Strategies & Tactics

In Brief: Business Buzzwords; Brand Voices

November 2, 2018

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[shutterstock]

How Dunkin’ Donuts and Weight Watchers Are Changing Their Brands

Recently, two highly recognizable companies announced they were undergoing major rebrands to accommodate modern consumer attitudes: Dunkin’ Donuts planned to shed the word Donuts from its name, becoming simply Dunkin’, and Weight Watchers would be officially called WW.

According to Allen Adamson of consulting firm Metaforce, these name changes allow both brands to modernize and prevent becoming pigeonholed.
 
For instance, by axing any references to fried dough from its name, Dunkin’ Donuts can market itself as a health-embracing brand. “It gives them some flexibility to broaden their business and change the menu a little bit,” Adamson told NPR. And though many are still dedicated to the Weight Watchers diet, the phrase itself is antiquated; Adamson says that consumers are more interested in “wellness” than they are “weight-watching.”   

Whether or not the new direction proves successful for Dunkin’ and WW remains to be seen. But Adamson says the press, even if it’s negative, can only be helpful. “We’re sitting here talking about Weight Watchers, WW, and Dunkin’ and we might not have been had this not been a decision these companies took,” he says.


Why You Should Wean Yourself Off Business Buzzwords

According to business writer and CNBC contributor Suzy Welch, there are no strong or useful business buzzwords. “Business jargon is pretty much meaningless,” she says. “I mean, ‘shifting paradigm’ — really?”

Welch says that these buzzwords stand in the way of honest, respectful communication in the workplace. For example, by using the word “bandwidth” in the context of shooting down a colleague’s pitch — as in “That’s a great idea, but we just don’t have the bandwidth for it right now” — that colleague will never know why their idea was rejected. It “glosses over your real reason for saying ‘no,’” she says.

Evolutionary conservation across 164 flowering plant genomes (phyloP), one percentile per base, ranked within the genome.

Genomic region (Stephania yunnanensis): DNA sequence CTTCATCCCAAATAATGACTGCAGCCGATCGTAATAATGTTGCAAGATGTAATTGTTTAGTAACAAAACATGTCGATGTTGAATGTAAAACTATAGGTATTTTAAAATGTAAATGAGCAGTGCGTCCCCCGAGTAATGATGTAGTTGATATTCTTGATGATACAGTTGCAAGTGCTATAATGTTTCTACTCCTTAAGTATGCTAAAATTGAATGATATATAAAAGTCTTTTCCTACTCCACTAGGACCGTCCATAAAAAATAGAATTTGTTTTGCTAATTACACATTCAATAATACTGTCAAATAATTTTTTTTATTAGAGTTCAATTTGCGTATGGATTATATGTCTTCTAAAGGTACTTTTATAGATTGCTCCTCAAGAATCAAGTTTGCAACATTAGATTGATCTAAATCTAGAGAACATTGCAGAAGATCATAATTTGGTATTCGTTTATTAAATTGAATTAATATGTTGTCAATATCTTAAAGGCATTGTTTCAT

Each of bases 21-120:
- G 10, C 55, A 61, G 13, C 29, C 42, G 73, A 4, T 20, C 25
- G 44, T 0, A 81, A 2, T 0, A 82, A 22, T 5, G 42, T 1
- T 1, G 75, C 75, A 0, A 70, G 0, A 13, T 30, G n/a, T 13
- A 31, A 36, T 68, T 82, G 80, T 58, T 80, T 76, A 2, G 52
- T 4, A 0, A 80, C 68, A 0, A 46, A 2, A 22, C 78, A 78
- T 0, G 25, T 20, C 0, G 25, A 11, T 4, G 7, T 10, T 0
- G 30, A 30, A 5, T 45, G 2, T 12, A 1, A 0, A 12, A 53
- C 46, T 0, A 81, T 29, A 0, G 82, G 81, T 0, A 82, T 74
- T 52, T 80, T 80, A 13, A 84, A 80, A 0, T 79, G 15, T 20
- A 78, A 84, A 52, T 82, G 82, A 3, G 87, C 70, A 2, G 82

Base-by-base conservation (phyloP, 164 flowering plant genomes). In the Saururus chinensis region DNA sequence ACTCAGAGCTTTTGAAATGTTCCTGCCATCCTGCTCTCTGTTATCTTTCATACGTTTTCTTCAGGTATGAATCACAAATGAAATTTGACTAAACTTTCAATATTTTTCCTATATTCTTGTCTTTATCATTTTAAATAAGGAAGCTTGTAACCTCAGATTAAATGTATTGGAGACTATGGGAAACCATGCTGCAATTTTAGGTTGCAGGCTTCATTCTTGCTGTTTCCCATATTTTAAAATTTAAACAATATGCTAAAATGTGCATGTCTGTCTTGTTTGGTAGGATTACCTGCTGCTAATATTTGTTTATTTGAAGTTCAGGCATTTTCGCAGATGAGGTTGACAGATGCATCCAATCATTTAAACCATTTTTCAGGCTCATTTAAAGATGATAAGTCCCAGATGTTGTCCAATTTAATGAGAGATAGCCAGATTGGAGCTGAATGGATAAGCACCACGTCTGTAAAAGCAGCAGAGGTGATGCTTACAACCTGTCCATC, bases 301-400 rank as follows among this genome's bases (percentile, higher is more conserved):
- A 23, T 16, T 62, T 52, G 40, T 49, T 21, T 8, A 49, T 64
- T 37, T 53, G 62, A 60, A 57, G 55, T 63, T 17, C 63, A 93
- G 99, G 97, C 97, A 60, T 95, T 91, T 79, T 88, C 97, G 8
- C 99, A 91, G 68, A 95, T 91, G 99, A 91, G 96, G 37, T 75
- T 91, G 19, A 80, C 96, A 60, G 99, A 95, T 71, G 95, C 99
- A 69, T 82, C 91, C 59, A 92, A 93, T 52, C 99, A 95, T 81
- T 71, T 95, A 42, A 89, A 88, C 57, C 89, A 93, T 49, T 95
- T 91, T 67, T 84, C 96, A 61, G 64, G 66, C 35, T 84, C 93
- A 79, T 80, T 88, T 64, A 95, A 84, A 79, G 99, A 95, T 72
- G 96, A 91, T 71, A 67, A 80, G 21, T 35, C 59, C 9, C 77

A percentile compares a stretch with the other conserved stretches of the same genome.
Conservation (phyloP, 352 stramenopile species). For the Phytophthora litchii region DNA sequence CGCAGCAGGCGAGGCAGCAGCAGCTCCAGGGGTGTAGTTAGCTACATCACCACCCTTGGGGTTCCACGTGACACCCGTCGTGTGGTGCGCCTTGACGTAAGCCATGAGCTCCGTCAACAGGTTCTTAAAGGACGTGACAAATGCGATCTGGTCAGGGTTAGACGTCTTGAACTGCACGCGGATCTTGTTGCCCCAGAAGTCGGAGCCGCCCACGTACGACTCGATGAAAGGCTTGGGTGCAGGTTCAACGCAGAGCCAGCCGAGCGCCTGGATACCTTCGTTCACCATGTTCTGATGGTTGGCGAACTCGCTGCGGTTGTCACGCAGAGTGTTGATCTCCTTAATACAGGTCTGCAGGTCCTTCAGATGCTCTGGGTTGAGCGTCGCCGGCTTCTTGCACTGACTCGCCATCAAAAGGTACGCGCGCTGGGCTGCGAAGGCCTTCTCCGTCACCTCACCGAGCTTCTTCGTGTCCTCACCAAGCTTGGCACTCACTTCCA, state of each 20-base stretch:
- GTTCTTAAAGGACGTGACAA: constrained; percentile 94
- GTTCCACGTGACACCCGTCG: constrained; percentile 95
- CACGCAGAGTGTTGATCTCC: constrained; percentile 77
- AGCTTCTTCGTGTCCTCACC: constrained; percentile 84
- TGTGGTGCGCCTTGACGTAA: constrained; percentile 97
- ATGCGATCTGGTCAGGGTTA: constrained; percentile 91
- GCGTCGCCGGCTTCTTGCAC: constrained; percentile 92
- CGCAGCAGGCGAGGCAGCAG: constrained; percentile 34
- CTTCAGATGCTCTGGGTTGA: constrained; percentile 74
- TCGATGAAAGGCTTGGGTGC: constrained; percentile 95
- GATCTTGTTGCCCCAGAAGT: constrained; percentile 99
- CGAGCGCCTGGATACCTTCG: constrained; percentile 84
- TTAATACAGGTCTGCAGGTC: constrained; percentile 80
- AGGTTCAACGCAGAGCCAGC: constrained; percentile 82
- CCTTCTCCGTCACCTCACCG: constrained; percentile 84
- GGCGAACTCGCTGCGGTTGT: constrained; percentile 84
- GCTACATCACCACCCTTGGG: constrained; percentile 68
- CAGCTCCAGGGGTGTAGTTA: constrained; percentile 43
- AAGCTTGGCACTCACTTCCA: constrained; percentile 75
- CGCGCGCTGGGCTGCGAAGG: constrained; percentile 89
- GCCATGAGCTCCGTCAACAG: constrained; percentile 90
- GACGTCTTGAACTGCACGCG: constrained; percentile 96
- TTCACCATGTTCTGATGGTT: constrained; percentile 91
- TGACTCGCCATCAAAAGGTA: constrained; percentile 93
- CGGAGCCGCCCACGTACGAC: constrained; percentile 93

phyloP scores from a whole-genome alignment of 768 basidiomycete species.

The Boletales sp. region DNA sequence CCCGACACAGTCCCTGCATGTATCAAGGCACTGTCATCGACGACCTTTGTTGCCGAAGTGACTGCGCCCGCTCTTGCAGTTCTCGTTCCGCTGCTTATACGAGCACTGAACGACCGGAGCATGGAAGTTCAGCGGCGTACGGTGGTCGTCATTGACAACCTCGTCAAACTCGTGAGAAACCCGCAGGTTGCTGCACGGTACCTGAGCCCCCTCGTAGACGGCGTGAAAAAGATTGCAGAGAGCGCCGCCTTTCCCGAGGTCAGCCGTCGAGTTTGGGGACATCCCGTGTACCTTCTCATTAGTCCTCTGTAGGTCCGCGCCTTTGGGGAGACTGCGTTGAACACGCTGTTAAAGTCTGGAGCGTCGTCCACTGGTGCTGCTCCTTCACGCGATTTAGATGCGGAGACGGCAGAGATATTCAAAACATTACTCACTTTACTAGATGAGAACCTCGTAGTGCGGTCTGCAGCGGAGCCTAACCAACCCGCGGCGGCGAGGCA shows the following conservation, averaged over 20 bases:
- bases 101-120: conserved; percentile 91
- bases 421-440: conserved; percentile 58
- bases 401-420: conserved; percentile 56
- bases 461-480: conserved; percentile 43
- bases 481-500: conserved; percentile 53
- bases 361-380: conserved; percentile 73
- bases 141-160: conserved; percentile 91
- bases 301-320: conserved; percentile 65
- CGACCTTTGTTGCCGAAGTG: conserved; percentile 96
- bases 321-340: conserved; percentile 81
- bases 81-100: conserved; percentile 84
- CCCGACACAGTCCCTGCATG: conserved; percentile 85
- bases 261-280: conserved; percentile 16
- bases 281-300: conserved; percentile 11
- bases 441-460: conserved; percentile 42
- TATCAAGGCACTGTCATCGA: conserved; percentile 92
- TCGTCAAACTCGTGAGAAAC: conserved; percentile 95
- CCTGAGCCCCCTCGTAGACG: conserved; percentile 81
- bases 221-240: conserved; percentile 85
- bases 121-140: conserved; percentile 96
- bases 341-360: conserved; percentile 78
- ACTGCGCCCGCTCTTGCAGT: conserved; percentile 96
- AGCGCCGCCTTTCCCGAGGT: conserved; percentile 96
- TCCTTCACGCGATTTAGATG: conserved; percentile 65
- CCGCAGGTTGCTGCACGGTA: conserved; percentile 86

At first, cutting out buzzwords may force actual confrontations to occur. But the quicker any disagreements get dealt with, the more productive your workplace will become. “Fight like crazy to banish them from your vocabulary, and you might be surprised how truly empowered you become,” says Welch.


Different Social Media Platforms Require Different Brand Voices

Settling on a unified voice and message for your company can be a cathartic moment, the product of many hours of hard work and research. The next step, though, is knowing how to tweak this voice across the various social media platforms to accommodate your diverse range of stakeholders.

Elly Belle — a freelance social media manager and engagement strategist — believes that a company’s Facebook content should be “punchy,” “human” and devoid of jargon. “You want to work to catch someone’s eye as they scroll through their feed at the end of the day,” she says. For Instagram, Belle recommends a “classic marketing tone”; she says the platform is primarily known as a place for B2C products and B2B cultures, and it’s helpful for brands to tap into this.
 
Belle says the most beguiling platform for companies is Twitter. Because the Twitter experience is based around witty, timely nuggets of content, brands often struggle with finding the right tone. However, if you have “something valuable to add to a conversation or something funny and uplifting [to say],” it can help expand your reach.


Do Humble Leaders Create Better Results?

The Wall Street Journal recently reported on the ripple effect of leaders who demonstrate humility. Humble leaders inspire teamwork, rapid learning and high performance in their teams.

Based on a study of 105 computer firms published in the Journal of Management, companies with humble CEOs are more likely to have upper-management teams that work smoothly together, help each other and share decision-making.

In early 2019, Hogan Assessments, a company that creates workplace personality tests, plans to introduce a scale to measure humility in candidates for leadership posts. The test will ask whether subjects agree with statements such as, “I appreciate other people’s advice at work.”

These developments challenge the notion that “leaders should be charismatic, attention-seeking and persuasive,” writes the Journal. Says Ryne Sherman, chief science officer for Hogan Assessments, leaders with little humility “tend to ruin their companies because they take on more than they can handle.”

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